For the international mine action community, UEMS occurring in countries with a limited EOD or mine action-coordination capacity can trigger emergency response deployments and operations usually associated with a post-conflict environment. In many respects, the effect of an unplanned explosion is similar to the impact of conflict, including long-lasting, extensive damage to infrastructure.

Preventive Measures

While the availability of expert clearance, risk education and coordination support after an incident is important, devoting the same technical expertise and resources to prevent or reduce the risk of such incidents is preferable. Purely in terms of operational costs, post-explosion clearance is vastly more expensive than preventive measures to improve weapons and ammunition management and destroy surplus munitions.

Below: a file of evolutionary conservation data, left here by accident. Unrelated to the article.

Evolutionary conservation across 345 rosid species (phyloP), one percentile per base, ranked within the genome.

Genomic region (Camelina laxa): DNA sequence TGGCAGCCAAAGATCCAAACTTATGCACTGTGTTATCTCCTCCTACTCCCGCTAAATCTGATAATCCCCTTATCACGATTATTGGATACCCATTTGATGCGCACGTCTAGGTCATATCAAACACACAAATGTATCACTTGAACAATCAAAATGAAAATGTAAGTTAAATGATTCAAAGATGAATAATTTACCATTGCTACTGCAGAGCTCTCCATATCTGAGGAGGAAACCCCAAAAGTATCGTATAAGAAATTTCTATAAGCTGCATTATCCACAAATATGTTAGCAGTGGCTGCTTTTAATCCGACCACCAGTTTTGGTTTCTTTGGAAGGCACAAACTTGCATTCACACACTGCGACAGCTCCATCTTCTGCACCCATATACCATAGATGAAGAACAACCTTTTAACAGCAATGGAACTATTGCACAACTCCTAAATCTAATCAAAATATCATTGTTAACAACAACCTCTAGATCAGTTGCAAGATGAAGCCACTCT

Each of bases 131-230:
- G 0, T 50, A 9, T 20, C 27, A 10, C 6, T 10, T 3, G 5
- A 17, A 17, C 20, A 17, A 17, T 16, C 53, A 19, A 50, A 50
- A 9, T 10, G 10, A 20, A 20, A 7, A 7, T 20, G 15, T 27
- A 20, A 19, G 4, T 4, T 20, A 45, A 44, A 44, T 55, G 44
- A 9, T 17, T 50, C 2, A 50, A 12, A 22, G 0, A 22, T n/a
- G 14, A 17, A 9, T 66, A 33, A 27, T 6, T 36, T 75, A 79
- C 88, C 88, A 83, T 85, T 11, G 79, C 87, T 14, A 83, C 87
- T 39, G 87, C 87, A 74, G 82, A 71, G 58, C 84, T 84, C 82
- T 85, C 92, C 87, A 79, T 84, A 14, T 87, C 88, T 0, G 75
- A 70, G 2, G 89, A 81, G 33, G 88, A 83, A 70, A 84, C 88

Brazzaville residents camp out on the grounds of a cathedral after they were displaced by a huge explosion at an army barracks in the city.
Brazzaville residents camp out on the grounds of a cathedral after they were displaced by a huge explosion at an army barracks in the city.

The management of stockpiles is a broad and detailed subject, but the key principles relevant to the causes of UEMS (including the escalation of a single explosive event to a catastrophic disaster like that seen in Brazzaville) are not complex. Munitions do not have an indefinite shelf life; they degrade over time, and storage conditions significantly impact their expected lifespan. Physical factors such as temperature, humidity and rough handling affect shelf life, making explosives unstable and at greater risk of not functioning as intended.